SHERIDAN — Behind the makeup and outrageously colorful attire, Joe Schwartz can act like a kid again.
Schwartz is part of the Kalif Klowns, a local team that won the Pacific Northwest Shrine Clown Association competition earlier this month in Casper. It is the group’s second consecutive year returning home with the top prize after winning last year in Seattle.
“That’s when I get to cut loose,” Schwartz said. “That’s the beauty of the makeup, is you don’t have to be you.”
In his third career PNSCA competition, Schwartz also scored the most points as an individual and received the Top Banana award. He portrayed an auguste clown — known for their clumsy, buffoonish actions.
“He doesn’t mean to get into trouble, but he finds it,” Schwartz said of Jo-Joe, his clown character.
Fellow Kalif Klown Bill Rathburn competed for the second time and acted as a sad tramp clown named “Buddy.” Rathburn was hesitant to compete last year, but Schwartz ultimately convinced him.
“I didn’t think I could even be a clown,” Rathburn said. “I don’t have the personality to be a clown, so I figured, ‘If I’m going to do anything, I’m going to be a (sad) tramp.’”
Schwartz and Rathburn were two of four participants from Sheridan this year, along with Jeff Schoen and Steve Schlenker. Competitors came from seven states and two Canadian provinces. There were many categories, including single and multi-balloon tying — with a time limit of five minutes for single and 15 minutes for multiple — individual skit, two-clown skit, group skit and parade ability.
There was also a makeup and appearance category, where the clowns apply their own makeup — which takes around an hour — and are judged by how well it matches their costume. The clowns also strike a pose at the end that fits their character.
The Kalif Klowns not only won as a unit; they dominated some of the individual awards.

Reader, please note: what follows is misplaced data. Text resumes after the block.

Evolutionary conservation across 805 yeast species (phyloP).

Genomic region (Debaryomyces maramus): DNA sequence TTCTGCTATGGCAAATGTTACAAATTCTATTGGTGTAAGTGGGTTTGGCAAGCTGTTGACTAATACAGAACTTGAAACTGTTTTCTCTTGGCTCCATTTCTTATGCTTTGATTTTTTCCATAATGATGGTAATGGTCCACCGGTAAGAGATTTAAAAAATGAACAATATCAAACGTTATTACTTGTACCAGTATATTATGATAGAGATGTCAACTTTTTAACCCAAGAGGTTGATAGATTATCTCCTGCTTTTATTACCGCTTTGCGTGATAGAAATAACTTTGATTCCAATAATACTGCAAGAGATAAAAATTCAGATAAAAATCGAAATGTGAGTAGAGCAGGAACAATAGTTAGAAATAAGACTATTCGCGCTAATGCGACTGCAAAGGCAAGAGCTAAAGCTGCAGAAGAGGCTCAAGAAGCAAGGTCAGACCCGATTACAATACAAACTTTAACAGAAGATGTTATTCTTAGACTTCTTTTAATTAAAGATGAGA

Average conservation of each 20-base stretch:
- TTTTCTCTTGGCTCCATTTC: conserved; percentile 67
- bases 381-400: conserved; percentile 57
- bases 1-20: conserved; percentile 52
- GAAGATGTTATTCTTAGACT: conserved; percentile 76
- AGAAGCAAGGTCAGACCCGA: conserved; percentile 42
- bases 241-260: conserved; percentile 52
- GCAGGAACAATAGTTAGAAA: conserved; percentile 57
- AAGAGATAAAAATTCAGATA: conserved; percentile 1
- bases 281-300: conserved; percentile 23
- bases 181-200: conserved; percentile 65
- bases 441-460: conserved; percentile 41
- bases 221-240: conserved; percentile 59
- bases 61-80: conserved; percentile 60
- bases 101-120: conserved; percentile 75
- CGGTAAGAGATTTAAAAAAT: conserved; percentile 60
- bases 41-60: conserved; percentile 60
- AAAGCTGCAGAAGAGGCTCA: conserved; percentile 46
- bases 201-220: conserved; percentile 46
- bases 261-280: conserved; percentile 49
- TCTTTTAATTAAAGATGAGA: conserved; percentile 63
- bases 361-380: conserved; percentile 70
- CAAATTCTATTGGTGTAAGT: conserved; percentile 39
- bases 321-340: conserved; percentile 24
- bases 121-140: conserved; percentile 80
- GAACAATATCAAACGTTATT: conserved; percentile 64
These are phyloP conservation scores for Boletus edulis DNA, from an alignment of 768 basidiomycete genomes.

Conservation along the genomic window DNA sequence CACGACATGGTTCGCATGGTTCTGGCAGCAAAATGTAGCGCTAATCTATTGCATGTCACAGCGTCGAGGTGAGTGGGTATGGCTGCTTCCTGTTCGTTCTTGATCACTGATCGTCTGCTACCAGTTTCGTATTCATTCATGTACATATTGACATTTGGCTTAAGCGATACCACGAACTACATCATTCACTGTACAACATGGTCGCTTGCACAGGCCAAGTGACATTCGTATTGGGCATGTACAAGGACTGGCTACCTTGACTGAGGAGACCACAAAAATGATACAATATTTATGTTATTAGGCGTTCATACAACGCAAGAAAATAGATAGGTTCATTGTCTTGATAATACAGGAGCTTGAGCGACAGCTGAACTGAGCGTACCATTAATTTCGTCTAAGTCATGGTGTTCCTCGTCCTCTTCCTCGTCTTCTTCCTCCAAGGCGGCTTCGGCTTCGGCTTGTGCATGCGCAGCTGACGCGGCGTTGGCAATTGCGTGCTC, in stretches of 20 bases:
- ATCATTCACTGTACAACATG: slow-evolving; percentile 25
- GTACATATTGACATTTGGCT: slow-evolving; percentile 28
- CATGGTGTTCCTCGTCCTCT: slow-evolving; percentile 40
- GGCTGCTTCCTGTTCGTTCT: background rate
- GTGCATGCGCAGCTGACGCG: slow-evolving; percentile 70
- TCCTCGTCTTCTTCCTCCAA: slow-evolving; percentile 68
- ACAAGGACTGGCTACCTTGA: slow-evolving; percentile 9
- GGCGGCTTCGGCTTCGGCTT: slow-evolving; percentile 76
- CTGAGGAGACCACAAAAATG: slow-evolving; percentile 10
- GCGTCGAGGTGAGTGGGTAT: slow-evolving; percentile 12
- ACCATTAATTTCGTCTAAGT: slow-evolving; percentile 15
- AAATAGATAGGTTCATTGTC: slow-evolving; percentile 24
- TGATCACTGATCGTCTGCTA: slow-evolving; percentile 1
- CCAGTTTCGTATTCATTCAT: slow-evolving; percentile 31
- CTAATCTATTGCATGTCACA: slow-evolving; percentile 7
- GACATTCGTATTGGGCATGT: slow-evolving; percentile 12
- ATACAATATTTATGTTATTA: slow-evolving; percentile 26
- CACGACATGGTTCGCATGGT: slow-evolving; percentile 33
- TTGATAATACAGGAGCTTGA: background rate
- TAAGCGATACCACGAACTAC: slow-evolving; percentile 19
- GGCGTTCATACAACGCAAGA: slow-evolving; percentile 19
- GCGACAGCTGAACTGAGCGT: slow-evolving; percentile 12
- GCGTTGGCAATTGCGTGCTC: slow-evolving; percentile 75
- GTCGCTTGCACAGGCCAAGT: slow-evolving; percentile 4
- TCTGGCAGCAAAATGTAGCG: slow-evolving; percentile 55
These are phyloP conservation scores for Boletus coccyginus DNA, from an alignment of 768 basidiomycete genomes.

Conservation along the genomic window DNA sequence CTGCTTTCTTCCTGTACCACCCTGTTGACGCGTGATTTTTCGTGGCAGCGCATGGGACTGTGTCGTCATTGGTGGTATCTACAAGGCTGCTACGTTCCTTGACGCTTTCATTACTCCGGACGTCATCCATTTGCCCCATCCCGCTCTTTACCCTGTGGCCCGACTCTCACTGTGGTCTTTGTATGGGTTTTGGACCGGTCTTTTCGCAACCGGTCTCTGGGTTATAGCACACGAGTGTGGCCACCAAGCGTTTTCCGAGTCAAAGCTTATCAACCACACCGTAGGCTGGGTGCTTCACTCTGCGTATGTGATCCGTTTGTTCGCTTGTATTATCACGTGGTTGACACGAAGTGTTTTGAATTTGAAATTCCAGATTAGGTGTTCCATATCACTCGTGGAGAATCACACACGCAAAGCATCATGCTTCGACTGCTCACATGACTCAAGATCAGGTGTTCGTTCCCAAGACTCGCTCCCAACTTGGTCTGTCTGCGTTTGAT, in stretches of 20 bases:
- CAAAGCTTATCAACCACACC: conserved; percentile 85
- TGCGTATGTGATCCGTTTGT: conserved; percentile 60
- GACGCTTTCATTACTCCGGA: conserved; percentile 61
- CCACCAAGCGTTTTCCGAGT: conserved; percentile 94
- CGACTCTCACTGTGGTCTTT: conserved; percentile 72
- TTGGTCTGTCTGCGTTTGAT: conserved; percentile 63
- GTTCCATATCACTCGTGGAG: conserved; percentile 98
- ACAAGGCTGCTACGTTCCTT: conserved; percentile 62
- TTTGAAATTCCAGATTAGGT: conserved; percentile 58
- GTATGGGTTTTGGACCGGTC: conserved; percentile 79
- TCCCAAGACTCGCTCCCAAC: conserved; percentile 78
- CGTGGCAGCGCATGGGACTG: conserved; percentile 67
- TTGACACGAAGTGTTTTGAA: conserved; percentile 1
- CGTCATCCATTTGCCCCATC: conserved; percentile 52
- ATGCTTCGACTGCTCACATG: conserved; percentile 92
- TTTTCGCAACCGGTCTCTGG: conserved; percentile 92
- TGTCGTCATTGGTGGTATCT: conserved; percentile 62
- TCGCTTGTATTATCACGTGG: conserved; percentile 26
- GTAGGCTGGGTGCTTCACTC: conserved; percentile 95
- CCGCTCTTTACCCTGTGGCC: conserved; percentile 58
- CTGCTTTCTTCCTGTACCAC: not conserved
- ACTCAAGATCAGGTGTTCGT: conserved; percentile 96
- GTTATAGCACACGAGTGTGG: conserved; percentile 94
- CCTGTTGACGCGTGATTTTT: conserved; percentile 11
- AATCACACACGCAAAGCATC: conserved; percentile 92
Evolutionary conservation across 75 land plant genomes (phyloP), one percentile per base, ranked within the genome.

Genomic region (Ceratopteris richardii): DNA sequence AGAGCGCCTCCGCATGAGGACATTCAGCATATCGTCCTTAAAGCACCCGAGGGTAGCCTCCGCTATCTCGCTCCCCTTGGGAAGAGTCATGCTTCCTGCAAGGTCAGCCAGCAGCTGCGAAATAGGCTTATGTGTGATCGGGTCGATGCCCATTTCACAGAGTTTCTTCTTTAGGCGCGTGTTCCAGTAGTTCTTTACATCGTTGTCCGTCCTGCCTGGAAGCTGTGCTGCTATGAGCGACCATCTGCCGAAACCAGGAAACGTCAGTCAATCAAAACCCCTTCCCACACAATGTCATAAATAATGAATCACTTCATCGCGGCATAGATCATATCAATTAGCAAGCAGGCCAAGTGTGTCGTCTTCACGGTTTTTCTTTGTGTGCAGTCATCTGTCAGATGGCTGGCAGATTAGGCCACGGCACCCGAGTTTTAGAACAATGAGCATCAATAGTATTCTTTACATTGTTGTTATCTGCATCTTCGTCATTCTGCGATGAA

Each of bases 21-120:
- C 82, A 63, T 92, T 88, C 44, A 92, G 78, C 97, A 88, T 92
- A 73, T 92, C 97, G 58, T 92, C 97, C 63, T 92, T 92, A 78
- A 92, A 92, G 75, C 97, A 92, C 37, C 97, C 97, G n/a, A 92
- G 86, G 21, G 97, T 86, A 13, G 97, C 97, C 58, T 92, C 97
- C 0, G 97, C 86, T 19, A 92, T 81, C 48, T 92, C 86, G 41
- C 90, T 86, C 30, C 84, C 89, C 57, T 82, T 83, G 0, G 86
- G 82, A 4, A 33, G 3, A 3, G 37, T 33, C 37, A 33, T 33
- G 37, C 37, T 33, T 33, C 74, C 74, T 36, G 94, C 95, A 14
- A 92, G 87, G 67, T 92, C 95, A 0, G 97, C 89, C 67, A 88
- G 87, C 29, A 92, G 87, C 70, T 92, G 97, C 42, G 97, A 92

“There were categories where we took first, second and third,” Schwartz said. “When that started happening, it was pretty surreal.”
Schwartz placed first in five of the seven categories he entered: auguste clown, multi-balloon tying, one-clown skit, two-clown skit and unit skit. He also took second in parade ability, which Schoen won.
Rathburn and Schwartz relished the congenial atmosphere.
“That’s a big reason why I compete,” Schwartz said. “It makes us all better clowns. We learn tips and tricks from other guys … We couldn’t have done what we did this year without the advice of a lot of the guys that were there.”
The Kalif Klowns — who also take part in Sheridan County and PNSCA parades throughout summer — are part of the Kalif Shrine, an all-male fraternal organization in Sheridan that focuses on fundraising for Shriners Hospitals for Children around the country. The Kalif Shrine — which is the headquarters for members from the northern part of Wyoming — is part of Shriners International, which has about 350,000 members worldwide.
Both Rathburn and Schwartz were born and raised in Sheridan. Rathburn has been a Shrine member for 37 years. Schwartz has been a member for five years and is a third-generation Kalif Shriner.
Rathburn called Schwartz the driving force of the clown group.
“Joe is the guy that keeps us going and gets us going and builds the fire under all of us,” Rathburn said. “Now he’s made all of us really want to compete.”
Rathburn said in order to get into character before his performances, he constantly reminds himself that he is bummed out and down on his luck. He forces himself not to smile.
“The makeup you have puts you in this category, so you have to keep that composure the whole time,” Rathburn said.
Schwartz, meanwhile can act far more emotive and express part of himself that may otherwise be kept hidden.
At least for a day, Schwartz was a kid again.